-The power from the electric company goes out, you are not home. Other people in the house go to the electric panel and start flipping breakers / switches. Is there a possible way they could cause electricity from the generator to be sent out "backwards" on the electric company's lines? Might someone think a down power line near your house was not live, but in fact it is live (powered by your generator)?

-Ground loops and electrical "noise" caused by multiple grounds.

-Read about how a "main" electric panel has a neutral/ground bond, but a subpanel does not. Why is this?

-A generator with an integral GFCI and neutral/ground bonds on either side of that GFCI - The GFCI keeps tripping. Why is that?

-A generator can power 50 amps, then is connected to a house electric panel and in turn to a 75 amp load (things turned on in the house). How is the generator protected? Could someone other than you do this accidentally when you are not home?

-Could a generator be connected to a home's wiring system so that the 3rd grounding plug on outlets no longer functioned properly? Could this cause metal cases on appliances to become "hot" and electrocute someone touching them if there was a loose connection on one of the wires to the generator?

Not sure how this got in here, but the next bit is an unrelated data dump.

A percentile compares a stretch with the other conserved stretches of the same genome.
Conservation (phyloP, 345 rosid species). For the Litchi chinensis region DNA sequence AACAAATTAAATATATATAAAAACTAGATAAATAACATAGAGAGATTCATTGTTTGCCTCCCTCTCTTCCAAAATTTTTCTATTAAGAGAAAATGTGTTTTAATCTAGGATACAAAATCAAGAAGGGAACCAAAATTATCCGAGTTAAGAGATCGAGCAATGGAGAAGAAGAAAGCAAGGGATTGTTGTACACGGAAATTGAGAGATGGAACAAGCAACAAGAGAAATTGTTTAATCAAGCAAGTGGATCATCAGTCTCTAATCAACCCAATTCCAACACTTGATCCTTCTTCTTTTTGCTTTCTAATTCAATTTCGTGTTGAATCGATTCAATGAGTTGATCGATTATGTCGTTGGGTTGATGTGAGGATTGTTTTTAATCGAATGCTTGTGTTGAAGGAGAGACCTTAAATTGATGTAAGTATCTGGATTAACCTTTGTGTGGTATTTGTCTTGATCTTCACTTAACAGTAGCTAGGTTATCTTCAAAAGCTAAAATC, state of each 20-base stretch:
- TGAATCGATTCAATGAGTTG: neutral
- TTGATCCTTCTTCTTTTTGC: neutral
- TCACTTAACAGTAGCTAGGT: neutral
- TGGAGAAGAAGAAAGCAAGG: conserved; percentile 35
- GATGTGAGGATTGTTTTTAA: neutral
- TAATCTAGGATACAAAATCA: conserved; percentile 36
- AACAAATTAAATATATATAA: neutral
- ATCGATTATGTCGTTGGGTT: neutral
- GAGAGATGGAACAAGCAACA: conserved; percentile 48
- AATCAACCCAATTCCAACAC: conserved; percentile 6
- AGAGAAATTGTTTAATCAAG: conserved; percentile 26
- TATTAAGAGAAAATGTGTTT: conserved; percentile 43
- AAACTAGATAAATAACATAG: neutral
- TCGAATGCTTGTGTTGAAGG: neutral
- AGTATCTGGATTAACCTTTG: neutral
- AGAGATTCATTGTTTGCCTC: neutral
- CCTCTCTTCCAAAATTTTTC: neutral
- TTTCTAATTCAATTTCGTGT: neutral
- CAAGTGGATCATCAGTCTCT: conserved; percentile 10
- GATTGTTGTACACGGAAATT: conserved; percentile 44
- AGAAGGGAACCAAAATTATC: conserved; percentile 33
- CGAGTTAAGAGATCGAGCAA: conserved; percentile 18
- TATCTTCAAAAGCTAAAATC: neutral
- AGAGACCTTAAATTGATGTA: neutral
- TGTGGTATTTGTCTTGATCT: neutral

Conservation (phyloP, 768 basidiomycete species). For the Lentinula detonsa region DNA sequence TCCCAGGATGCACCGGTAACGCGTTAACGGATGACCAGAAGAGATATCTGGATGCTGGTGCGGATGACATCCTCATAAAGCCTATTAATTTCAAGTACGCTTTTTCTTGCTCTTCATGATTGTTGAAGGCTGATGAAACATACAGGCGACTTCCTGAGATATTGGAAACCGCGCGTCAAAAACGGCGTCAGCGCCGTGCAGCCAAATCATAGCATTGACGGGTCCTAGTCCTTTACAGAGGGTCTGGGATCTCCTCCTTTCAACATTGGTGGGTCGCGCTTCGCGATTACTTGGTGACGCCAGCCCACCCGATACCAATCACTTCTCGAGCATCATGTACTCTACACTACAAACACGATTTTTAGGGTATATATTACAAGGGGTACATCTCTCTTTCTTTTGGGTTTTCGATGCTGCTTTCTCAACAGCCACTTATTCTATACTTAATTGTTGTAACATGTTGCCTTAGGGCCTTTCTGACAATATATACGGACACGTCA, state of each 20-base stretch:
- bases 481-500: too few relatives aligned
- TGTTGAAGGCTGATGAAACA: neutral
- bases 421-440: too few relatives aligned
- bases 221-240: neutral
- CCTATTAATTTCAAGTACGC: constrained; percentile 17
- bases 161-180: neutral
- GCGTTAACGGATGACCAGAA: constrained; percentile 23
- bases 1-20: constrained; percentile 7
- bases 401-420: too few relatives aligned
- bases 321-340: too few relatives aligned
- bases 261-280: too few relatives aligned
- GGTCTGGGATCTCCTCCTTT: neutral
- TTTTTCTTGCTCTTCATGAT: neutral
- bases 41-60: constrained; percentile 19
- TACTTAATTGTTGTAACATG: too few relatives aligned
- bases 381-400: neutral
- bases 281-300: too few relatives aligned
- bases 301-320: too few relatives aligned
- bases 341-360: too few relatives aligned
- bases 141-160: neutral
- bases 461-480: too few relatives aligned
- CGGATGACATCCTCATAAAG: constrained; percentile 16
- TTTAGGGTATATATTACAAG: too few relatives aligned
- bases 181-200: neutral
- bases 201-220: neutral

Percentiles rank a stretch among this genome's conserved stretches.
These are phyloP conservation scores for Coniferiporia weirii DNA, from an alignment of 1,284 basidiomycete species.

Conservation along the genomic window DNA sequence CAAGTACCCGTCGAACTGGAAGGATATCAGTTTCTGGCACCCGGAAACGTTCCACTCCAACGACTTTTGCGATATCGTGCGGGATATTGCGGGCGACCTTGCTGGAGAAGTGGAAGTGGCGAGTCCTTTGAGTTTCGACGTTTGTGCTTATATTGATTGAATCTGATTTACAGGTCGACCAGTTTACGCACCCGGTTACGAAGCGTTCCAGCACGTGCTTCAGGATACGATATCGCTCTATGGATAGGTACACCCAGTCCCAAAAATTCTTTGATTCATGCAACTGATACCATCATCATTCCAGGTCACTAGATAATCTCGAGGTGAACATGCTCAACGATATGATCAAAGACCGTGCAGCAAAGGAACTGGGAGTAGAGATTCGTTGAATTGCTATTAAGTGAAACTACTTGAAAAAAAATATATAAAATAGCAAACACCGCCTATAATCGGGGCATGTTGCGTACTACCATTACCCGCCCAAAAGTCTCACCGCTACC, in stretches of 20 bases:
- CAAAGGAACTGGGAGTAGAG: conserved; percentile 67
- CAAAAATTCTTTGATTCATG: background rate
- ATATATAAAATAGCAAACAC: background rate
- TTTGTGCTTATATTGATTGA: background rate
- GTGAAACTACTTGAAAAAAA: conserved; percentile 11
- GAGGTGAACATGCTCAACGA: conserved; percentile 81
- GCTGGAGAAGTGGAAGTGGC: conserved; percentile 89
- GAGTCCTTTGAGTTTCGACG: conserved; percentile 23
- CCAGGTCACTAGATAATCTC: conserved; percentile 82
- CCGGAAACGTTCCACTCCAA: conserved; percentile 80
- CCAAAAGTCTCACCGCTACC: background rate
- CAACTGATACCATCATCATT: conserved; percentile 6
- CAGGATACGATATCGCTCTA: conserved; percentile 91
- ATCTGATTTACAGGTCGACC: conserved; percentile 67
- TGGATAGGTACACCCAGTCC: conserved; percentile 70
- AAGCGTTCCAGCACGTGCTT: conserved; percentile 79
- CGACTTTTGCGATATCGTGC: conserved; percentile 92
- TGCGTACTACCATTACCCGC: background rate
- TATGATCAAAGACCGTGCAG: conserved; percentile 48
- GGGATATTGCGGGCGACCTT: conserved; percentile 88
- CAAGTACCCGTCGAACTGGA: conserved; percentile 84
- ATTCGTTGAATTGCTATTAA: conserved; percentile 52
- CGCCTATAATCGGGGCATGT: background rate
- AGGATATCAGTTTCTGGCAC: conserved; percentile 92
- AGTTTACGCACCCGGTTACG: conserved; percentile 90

That is all I can think of. Basically overcurrent protection which protects the wires from becoming temperature hot and causing a fire. Protection from electrocution if any particular wire loses its connection or otherwise. Protection to keep the generator's electricity from going out on the electric company's power lines no matter who is flipping breakers or operating the generator. And problems with "ground loops".